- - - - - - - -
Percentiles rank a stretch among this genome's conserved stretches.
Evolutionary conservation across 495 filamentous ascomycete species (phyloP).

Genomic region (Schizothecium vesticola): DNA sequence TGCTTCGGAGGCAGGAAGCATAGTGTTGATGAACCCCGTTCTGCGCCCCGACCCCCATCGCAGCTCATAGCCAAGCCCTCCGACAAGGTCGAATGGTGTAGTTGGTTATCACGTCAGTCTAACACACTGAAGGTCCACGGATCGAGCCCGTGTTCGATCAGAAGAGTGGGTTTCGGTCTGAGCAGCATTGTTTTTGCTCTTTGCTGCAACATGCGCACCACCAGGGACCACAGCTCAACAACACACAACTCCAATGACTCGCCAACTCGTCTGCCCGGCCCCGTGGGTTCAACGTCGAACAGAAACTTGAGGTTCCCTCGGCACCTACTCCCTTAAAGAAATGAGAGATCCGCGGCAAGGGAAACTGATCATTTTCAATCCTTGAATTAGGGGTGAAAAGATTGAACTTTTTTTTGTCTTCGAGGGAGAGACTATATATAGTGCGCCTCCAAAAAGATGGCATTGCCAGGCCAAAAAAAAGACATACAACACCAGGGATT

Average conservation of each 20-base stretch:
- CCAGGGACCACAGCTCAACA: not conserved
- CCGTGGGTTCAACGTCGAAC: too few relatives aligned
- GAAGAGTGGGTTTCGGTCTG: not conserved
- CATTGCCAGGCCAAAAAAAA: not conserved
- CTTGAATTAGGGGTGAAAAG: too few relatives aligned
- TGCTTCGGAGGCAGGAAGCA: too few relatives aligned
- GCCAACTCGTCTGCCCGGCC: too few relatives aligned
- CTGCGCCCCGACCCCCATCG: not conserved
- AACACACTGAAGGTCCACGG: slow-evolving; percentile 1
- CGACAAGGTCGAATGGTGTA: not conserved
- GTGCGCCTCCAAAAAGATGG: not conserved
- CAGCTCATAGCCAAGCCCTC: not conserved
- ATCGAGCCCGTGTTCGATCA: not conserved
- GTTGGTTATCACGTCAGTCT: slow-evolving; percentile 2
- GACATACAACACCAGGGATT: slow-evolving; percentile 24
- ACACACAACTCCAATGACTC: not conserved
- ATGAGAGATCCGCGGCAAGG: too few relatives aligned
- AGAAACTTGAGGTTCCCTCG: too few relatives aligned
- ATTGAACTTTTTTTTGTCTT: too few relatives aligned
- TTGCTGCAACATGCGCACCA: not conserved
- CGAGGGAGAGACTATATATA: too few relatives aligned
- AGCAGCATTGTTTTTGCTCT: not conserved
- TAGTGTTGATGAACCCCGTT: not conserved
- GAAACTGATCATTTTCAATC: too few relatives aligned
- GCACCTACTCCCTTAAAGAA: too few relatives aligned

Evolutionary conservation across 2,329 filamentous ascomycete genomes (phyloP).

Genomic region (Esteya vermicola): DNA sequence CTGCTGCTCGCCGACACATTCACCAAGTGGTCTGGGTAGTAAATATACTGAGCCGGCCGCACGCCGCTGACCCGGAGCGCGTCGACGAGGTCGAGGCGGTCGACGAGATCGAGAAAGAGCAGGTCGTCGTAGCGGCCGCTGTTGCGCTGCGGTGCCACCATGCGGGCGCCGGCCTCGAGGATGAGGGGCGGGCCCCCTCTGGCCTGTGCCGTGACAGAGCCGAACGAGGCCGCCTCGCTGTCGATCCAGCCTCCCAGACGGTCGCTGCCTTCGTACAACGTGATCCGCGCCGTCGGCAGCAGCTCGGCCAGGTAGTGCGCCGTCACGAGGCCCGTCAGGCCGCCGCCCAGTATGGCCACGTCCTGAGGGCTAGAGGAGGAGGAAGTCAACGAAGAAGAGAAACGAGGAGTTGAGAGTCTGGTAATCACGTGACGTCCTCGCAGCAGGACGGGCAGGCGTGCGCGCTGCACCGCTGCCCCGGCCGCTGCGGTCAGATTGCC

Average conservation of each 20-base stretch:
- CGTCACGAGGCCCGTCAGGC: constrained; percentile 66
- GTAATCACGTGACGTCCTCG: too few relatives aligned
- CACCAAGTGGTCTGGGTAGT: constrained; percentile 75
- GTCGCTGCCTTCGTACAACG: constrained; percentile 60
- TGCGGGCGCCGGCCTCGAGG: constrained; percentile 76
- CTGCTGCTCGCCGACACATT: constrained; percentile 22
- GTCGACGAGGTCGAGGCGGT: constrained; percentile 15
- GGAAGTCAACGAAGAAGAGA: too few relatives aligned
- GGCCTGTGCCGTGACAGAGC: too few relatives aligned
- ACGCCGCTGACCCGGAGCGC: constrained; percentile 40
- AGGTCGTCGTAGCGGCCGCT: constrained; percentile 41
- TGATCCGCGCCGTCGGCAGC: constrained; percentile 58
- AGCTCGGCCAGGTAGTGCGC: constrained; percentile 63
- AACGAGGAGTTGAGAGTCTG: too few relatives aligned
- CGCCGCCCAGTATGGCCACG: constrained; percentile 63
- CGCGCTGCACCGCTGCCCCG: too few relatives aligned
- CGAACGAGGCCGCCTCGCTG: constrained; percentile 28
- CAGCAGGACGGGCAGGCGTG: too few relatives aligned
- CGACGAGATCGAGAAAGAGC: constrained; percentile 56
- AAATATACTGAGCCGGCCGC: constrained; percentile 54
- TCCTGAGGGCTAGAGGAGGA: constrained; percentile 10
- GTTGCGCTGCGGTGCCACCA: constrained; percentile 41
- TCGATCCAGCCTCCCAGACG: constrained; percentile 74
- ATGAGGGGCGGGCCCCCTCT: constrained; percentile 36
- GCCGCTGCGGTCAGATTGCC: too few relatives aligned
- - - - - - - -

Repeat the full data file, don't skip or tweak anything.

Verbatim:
Percentiles rank a stretch among this genome's conserved stretches.
Evolutionary conservation across 495 filamentous ascomycete species (phyloP).

Genomic region (Schizothecium vesticola): DNA sequence TGCTTCGGAGGCAGGAAGCATAGTGTTGATGAACCCCGTTCTGCGCCCCGACCCCCATCGCAGCTCATAGCCAAGCCCTCCGACAAGGTCGAATGGTGTAGTTGGTTATCACGTCAGTCTAACACACTGAAGGTCCACGGATCGAGCCCGTGTTCGATCAGAAGAGTGGGTTTCGGTCTGAGCAGCATTGTTTTTGCTCTTTGCTGCAACATGCGCACCACCAGGGACCACAGCTCAACAACACACAACTCCAATGACTCGCCAACTCGTCTGCCCGGCCCCGTGGGTTCAACGTCGAACAGAAACTTGAGGTTCCCTCGGCACCTACTCCCTTAAAGAAATGAGAGATCCGCGGCAAGGGAAACTGATCATTTTCAATCCTTGAATTAGGGGTGAAAAGATTGAACTTTTTTTTGTCTTCGAGGGAGAGACTATATATAGTGCGCCTCCAAAAAGATGGCATTGCCAGGCCAAAAAAAAGACATACAACACCAGGGATT

Average conservation of each 20-base stretch:
- CCAGGGACCACAGCTCAACA: not conserved
- CCGTGGGTTCAACGTCGAAC: too few relatives aligned
- GAAGAGTGGGTTTCGGTCTG: not conserved
- CATTGCCAGGCCAAAAAAAA: not conserved
- CTTGAATTAGGGGTGAAAAG: too few relatives aligned
- TGCTTCGGAGGCAGGAAGCA: too few relatives aligned
- GCCAACTCGTCTGCCCGGCC: too few relatives aligned
- CTGCGCCCCGACCCCCATCG: not conserved
- AACACACTGAAGGTCCACGG: slow-evolving; percentile 1
- CGACAAGGTCGAATGGTGTA: not conserved
- GTGCGCCTCCAAAAAGATGG: not conserved
- CAGCTCATAGCCAAGCCCTC: not conserved
- ATCGAGCCCGTGTTCGATCA: not conserved
- GTTGGTTATCACGTCAGTCT: slow-evolving; percentile 2
- GACATACAACACCAGGGATT: slow-evolving; percentile 24
- ACACACAACTCCAATGACTC: not conserved
- ATGAGAGATCCGCGGCAAGG: too few relatives aligned
- AGAAACTTGAGGTTCCCTCG: too few relatives aligned
- ATTGAACTTTTTTTTGTCTT: too few relatives aligned
- TTGCTGCAACATGCGCACCA: not conserved
- CGAGGGAGAGACTATATATA: too few relatives aligned
- AGCAGCATTGTTTTTGCTCT: not conserved
- TAGTGTTGATGAACCCCGTT: not conserved
- GAAACTGATCATTTTCAATC: too few relatives aligned
- GCACCTACTCCCTTAAAGAA: too few relatives aligned

Evolutionary conservation across 2,329 filamentous ascomycete genomes (phyloP).

Genomic region (Esteya vermicola): DNA sequence CTGCTGCTCGCCGACACATTCACCAAGTGGTCTGGGTAGTAAATATACTGAGCCGGCCGCACGCCGCTGACCCGGAGCGCGTCGACGAGGTCGAGGCGGTCGACGAGATCGAGAAAGAGCAGGTCGTCGTAGCGGCCGCTGTTGCGCTGCGGTGCCACCATGCGGGCGCCGGCCTCGAGGATGAGGGGCGGGCCCCCTCTGGCCTGTGCCGTGACAGAGCCGAACGAGGCCGCCTCGCTGTCGATCCAGCCTCCCAGACGGTCGCTGCCTTCGTACAACGTGATCCGCGCCGTCGGCAGCAGCTCGGCCAGGTAGTGCGCCGTCACGAGGCCCGTCAGGCCGCCGCCCAGTATGGCCACGTCCTGAGGGCTAGAGGAGGAGGAAGTCAACGAAGAAGAGAAACGAGGAGTTGAGAGTCTGGTAATCACGTGACGTCCTCGCAGCAGGACGGGCAGGCGTGCGCGCTGCACCGCTGCCCCGGCCGCTGCGGTCAGATTGCC

Average conservation of each 20-base stretch:
- CGTCACGAGGCCCGTCAGGC: constrained; percentile 66
- GTAATCACGTGACGTCCTCG: too few relatives aligned
- CACCAAGTGGTCTGGGTAGT: constrained; percentile 75
- GTCGCTGCCTTCGTACAACG: constrained; percentile 60
- TGCGGGCGCCGGCCTCGAGG: constrained; percentile 76
- CTGCTGCTCGCCGACACATT: constrained; percentile 22
- GTCGACGAGGTCGAGGCGGT: constrained; percentile 15
- GGAAGTCAACGAAGAAGAGA: too few relatives aligned
- GGCCTGTGCCGTGACAGAGC: too few relatives aligned
- ACGCCGCTGACCCGGAGCGC: constrained; percentile 40
- AGGTCGTCGTAGCGGCCGCT: constrained; percentile 41
- TGATCCGCGCCGTCGGCAGC: constrained; percentile 58
- AGCTCGGCCAGGTAGTGCGC: constrained; percentile 63
- AACGAGGAGTTGAGAGTCTG: too few relatives aligned
- CGCCGCCCAGTATGGCCACG: constrained; percentile 63
- CGCGCTGCACCGCTGCCCCG: too few relatives aligned
- CGAACGAGGCCGCCTCGCTG: constrained; percentile 28
- CAGCAGGACGGGCAGGCGTG: too few relatives aligned
- CGACGAGATCGAGAAAGAGC: constrained; percentile 56
- AAATATACTGAGCCGGCCGC: constrained; percentile 54
- TCCTGAGGGCTAGAGGAGGA: constrained; percentile 10
- GTTGCGCTGCGGTGCCACCA: constrained; percentile 41
- TCGATCCAGCCTCCCAGACG: constrained; percentile 74
- ATGAGGGGCGGGCCCCCTCT: constrained; percentile 36
- GCCGCTGCGGTCAGATTGCC: too few relatives aligned